It hasn't been a normal career path.
No, indeed. I wanted to be a professional cake decorator, so I took three semesters' training for Food Service Management. I learned that I don't enjoy doing dishes in a kitchen without windows. Change gears.
I went to nursing school and became an RN. My first job was as a critical care nurse in an open heart surgery/heart transplant intensive care unit. Later I transferred to an emergency room where things were occasionally quieter. I went back to college to earn a degree in psychology so I could work with other nurses under stress on the job. In my last semester I learned that my goal would require an additional 10 years of education. Change gears.
I picked up a camera and went to a nearby nature reserve to take pictures. I joined a local camera club and entered the monthly competitions. Winning month after month, I took photography more seriously. Several semesters' more training at a local university allowed me to launch my photography business, A Slice of Light. Even though my photos were selected for stock photo agencies, posters, brochures and calendars, those commissions didn't pay the bills. Build on what I know and change gears.
Photoshop, Illustrator, and QuarkXPress entered my world and I dove in head first. I surfaced long enough to land a graphic design job and, later, build a two-year Associate Degree program in graphic design at a local community college. I taught there for nine years.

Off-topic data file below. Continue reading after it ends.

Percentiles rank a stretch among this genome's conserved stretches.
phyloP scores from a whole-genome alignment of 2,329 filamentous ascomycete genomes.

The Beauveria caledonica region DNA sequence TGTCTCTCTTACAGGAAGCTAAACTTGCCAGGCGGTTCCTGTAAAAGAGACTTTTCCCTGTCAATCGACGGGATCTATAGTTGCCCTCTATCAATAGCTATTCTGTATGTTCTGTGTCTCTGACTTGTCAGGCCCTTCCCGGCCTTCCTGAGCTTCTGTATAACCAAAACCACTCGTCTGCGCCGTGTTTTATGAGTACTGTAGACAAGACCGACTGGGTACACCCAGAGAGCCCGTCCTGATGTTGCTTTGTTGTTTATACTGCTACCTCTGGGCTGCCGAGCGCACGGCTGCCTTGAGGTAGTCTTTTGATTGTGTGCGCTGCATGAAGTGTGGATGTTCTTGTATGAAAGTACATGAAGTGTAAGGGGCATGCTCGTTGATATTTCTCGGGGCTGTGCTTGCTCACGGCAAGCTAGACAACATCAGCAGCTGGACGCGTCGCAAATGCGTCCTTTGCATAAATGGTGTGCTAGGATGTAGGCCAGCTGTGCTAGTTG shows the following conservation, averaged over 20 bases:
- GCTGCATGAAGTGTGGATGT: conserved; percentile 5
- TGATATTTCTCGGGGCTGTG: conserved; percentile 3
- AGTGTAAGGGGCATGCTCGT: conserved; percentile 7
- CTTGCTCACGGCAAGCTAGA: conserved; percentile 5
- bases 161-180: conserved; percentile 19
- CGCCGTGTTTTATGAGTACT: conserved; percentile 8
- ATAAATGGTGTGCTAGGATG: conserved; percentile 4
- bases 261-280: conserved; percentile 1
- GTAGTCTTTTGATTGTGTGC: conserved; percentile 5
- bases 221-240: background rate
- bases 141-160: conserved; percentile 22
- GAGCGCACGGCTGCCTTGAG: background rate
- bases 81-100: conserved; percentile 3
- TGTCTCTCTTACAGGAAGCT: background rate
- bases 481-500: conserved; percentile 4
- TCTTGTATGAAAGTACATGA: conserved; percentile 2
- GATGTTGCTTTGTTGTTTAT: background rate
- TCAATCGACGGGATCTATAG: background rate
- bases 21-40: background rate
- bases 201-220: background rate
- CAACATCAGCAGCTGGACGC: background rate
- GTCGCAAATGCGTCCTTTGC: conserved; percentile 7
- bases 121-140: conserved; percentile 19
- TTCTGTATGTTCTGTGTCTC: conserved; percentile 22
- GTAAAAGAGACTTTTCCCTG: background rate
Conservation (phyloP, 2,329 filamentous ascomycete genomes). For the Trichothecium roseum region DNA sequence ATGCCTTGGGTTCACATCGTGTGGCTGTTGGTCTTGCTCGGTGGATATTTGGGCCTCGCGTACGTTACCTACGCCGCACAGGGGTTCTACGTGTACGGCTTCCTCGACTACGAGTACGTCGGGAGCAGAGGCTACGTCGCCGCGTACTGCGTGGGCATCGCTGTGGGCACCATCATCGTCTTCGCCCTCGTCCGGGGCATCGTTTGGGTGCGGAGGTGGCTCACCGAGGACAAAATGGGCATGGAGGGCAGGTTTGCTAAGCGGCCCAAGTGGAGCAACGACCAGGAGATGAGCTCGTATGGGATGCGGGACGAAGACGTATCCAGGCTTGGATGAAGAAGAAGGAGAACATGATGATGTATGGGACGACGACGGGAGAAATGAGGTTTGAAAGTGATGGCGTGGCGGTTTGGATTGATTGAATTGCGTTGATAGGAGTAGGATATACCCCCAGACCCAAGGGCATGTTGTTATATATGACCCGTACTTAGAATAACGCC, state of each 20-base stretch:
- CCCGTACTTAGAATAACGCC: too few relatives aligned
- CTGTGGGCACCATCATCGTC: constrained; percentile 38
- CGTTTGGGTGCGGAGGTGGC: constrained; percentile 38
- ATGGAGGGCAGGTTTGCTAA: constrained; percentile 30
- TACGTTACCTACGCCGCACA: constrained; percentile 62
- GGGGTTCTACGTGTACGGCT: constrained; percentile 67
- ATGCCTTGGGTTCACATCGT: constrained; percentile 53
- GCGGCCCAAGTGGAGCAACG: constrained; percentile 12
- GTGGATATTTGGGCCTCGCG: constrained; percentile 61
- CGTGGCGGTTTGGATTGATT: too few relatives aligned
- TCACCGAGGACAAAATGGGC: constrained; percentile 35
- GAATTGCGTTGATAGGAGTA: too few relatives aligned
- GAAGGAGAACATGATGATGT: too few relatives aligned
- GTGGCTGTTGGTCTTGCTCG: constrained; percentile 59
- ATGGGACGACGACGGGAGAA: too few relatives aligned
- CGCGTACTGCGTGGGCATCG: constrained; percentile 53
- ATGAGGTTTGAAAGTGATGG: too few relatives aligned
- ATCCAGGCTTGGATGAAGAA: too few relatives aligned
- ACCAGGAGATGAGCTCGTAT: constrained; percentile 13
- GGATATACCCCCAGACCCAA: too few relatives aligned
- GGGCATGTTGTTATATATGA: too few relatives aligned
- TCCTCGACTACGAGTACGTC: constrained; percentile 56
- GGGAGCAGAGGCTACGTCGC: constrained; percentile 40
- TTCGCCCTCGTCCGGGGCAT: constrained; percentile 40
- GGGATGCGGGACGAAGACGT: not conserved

Teaching was obviously my calling.
My job required a master's degree, so I studied graphics via distance learning while teaching full time. Master's degree earned. Then I realized I wanted my terminal degree in case a university called on me. I traveled 200 miles south once per week to take classes while continuing to teach full time. It took over two years, but I earned my MFA degree.
Then the book deal came along. A textbook salesman tried to get me to use their book for my photography and Photoshop classes. No way, I said. The book had misinformation. He asked if I wanted to write a book. Two and a half years later, the book (Photography for the 21st Century) was finished and published worldwide. It took pure tenacity to write that book while teaching full time.
One day I received a phone call from a nearby university. Would I come and teach in their Web and Digital Media Development major? Change gears.
I taught at the university for 11 years, moving from Assistant Professor up the ranks through Full Professor. I helped the department evolve its major from web development to human-technology interaction. During that time I wrote my second book, Photo 1: An Introduction to the Art of Photography. It's still alive and well on Amazon.com. Again, pure tenacity.
Retirement became within sight.
One week before retiring, I received a phone call from a national insurance company headquartered in the city where I live. Would I be interested in doing full-time instructional design for them? Change gears.
Two years later, I discovered surface pattern design via a Facebook ad for Rachelle Holowko's master class. That was it. I was ready to retire and devote my full time to developing and marketing fabric and surface pattern designs.
And here we are! Is that five career changes? Don't count. It'll make you dizzy. Just enjoy the designs and let me know if you have questions!